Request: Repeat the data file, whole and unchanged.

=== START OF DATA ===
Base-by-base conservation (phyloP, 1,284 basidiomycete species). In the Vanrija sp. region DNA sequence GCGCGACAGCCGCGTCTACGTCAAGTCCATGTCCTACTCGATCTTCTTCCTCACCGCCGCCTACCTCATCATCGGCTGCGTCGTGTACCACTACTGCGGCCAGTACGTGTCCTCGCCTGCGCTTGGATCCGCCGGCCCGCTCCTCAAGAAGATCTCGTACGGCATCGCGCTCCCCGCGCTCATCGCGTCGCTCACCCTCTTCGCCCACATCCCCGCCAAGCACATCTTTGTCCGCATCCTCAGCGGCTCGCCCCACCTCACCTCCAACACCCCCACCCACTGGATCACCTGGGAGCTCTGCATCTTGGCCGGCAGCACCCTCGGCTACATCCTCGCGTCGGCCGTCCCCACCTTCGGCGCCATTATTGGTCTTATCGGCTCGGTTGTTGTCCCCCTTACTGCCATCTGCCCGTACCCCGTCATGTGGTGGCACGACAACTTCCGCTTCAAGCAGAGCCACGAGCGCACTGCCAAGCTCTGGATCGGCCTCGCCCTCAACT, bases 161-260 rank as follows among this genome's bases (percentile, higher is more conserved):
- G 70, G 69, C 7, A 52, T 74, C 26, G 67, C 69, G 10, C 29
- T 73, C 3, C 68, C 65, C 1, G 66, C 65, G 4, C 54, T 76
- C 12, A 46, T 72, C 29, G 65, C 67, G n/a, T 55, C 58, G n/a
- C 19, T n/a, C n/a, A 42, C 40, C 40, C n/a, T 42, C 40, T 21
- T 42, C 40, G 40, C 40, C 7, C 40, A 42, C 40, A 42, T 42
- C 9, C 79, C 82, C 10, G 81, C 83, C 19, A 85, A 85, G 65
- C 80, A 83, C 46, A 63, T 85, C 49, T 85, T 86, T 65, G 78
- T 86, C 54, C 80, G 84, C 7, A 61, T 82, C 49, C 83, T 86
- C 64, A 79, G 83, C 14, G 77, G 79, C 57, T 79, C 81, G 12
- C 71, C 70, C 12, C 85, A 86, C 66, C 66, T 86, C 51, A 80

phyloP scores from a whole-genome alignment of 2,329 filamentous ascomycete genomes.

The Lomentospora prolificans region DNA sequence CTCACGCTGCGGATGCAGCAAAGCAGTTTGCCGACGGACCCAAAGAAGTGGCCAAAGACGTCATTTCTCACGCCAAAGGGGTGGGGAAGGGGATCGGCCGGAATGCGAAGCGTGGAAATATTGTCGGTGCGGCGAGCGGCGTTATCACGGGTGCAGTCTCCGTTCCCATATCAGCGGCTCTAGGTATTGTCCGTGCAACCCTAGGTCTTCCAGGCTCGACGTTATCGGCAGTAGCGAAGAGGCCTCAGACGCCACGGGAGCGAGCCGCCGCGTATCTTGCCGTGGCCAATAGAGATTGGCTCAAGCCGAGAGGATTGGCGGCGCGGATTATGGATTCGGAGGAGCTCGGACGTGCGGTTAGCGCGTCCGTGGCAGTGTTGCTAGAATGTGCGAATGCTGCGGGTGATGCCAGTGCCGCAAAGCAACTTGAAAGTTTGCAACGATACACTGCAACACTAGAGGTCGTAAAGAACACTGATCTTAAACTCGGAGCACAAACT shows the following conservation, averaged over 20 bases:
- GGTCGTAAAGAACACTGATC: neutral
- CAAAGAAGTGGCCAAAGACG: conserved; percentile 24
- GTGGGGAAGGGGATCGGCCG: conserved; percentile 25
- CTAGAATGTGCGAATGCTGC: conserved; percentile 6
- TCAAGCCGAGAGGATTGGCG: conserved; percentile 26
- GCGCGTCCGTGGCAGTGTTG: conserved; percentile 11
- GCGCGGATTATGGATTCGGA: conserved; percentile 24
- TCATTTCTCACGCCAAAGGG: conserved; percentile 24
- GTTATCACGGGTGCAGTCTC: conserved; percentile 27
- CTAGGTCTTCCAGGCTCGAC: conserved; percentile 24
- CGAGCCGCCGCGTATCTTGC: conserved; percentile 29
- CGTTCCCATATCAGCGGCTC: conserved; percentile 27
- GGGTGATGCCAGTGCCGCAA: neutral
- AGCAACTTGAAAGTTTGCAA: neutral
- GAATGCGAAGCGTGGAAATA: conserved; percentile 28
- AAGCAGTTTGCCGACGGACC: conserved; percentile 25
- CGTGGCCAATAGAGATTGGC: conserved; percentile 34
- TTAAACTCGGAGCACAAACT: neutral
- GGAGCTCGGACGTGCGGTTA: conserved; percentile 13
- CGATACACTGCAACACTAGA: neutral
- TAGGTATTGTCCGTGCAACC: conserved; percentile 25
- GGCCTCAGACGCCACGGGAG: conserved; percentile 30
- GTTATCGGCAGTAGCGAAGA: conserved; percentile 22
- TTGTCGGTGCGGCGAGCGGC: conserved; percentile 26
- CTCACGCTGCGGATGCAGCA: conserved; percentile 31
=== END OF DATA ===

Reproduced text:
Base-by-base conservation (phyloP, 1,284 basidiomycete species). In the Vanrija sp. region DNA sequence GCGCGACAGCCGCGTCTACGTCAAGTCCATGTCCTACTCGATCTTCTTCCTCACCGCCGCCTACCTCATCATCGGCTGCGTCGTGTACCACTACTGCGGCCAGTACGTGTCCTCGCCTGCGCTTGGATCCGCCGGCCCGCTCCTCAAGAAGATCTCGTACGGCATCGCGCTCCCCGCGCTCATCGCGTCGCTCACCCTCTTCGCCCACATCCCCGCCAAGCACATCTTTGTCCGCATCCTCAGCGGCTCGCCCCACCTCACCTCCAACACCCCCACCCACTGGATCACCTGGGAGCTCTGCATCTTGGCCGGCAGCACCCTCGGCTACATCCTCGCGTCGGCCGTCCCCACCTTCGGCGCCATTATTGGTCTTATCGGCTCGGTTGTTGTCCCCCTTACTGCCATCTGCCCGTACCCCGTCATGTGGTGGCACGACAACTTCCGCTTCAAGCAGAGCCACGAGCGCACTGCCAAGCTCTGGATCGGCCTCGCCCTCAACT, bases 161-260 rank as follows among this genome's bases (percentile, higher is more conserved):
- G 70, G 69, C 7, A 52, T 74, C 26, G 67, C 69, G 10, C 29
- T 73, C 3, C 68, C 65, C 1, G 66, C 65, G 4, C 54, T 76
- C 12, A 46, T 72, C 29, G 65, C 67, G n/a, T 55, C 58, G n/a
- C 19, T n/a, C n/a, A 42, C 40, C 40, C n/a, T 42, C 40, T 21
- T 42, C 40, G 40, C 40, C 7, C 40, A 42, C 40, A 42, T 42
- C 9, C 79, C 82, C 10, G 81, C 83, C 19, A 85, A 85, G 65
- C 80, A 83, C 46, A 63, T 85, C 49, T 85, T 86, T 65, G 78
- T 86, C 54, C 80, G 84, C 7, A 61, T 82, C 49, C 83, T 86
- C 64, A 79, G 83, C 14, G 77, G 79, C 57, T 79, C 81, G 12
- C 71, C 70, C 12, C 85, A 86, C 66, C 66, T 86, C 51, A 80

phyloP scores from a whole-genome alignment of 2,329 filamentous ascomycete genomes.

The Lomentospora prolificans region DNA sequence CTCACGCTGCGGATGCAGCAAAGCAGTTTGCCGACGGACCCAAAGAAGTGGCCAAAGACGTCATTTCTCACGCCAAAGGGGTGGGGAAGGGGATCGGCCGGAATGCGAAGCGTGGAAATATTGTCGGTGCGGCGAGCGGCGTTATCACGGGTGCAGTCTCCGTTCCCATATCAGCGGCTCTAGGTATTGTCCGTGCAACCCTAGGTCTTCCAGGCTCGACGTTATCGGCAGTAGCGAAGAGGCCTCAGACGCCACGGGAGCGAGCCGCCGCGTATCTTGCCGTGGCCAATAGAGATTGGCTCAAGCCGAGAGGATTGGCGGCGCGGATTATGGATTCGGAGGAGCTCGGACGTGCGGTTAGCGCGTCCGTGGCAGTGTTGCTAGAATGTGCGAATGCTGCGGGTGATGCCAGTGCCGCAAAGCAACTTGAAAGTTTGCAACGATACACTGCAACACTAGAGGTCGTAAAGAACACTGATCTTAAACTCGGAGCACAAACT shows the following conservation, averaged over 20 bases:
- GGTCGTAAAGAACACTGATC: neutral
- CAAAGAAGTGGCCAAAGACG: conserved; percentile 24
- GTGGGGAAGGGGATCGGCCG: conserved; percentile 25
- CTAGAATGTGCGAATGCTGC: conserved; percentile 6
- TCAAGCCGAGAGGATTGGCG: conserved; percentile 26
- GCGCGTCCGTGGCAGTGTTG: conserved; percentile 11
- GCGCGGATTATGGATTCGGA: conserved; percentile 24
- TCATTTCTCACGCCAAAGGG: conserved; percentile 24
- GTTATCACGGGTGCAGTCTC: conserved; percentile 27
- CTAGGTCTTCCAGGCTCGAC: conserved; percentile 24
- CGAGCCGCCGCGTATCTTGC: conserved; percentile 29
- CGTTCCCATATCAGCGGCTC: conserved; percentile 27
- GGGTGATGCCAGTGCCGCAA: neutral
- AGCAACTTGAAAGTTTGCAA: neutral
- GAATGCGAAGCGTGGAAATA: conserved; percentile 28
- AAGCAGTTTGCCGACGGACC: conserved; percentile 25
- CGTGGCCAATAGAGATTGGC: conserved; percentile 34
- TTAAACTCGGAGCACAAACT: neutral
- GGAGCTCGGACGTGCGGTTA: conserved; percentile 13
- CGATACACTGCAACACTAGA: neutral
- TAGGTATTGTCCGTGCAACC: conserved; percentile 25
- GGCCTCAGACGCCACGGGAG: conserved; percentile 30
- GTTATCGGCAGTAGCGAAGA: conserved; percentile 22
- TTGTCGGTGCGGCGAGCGGC: conserved; percentile 26
- CTCACGCTGCGGATGCAGCA: conserved; percentile 31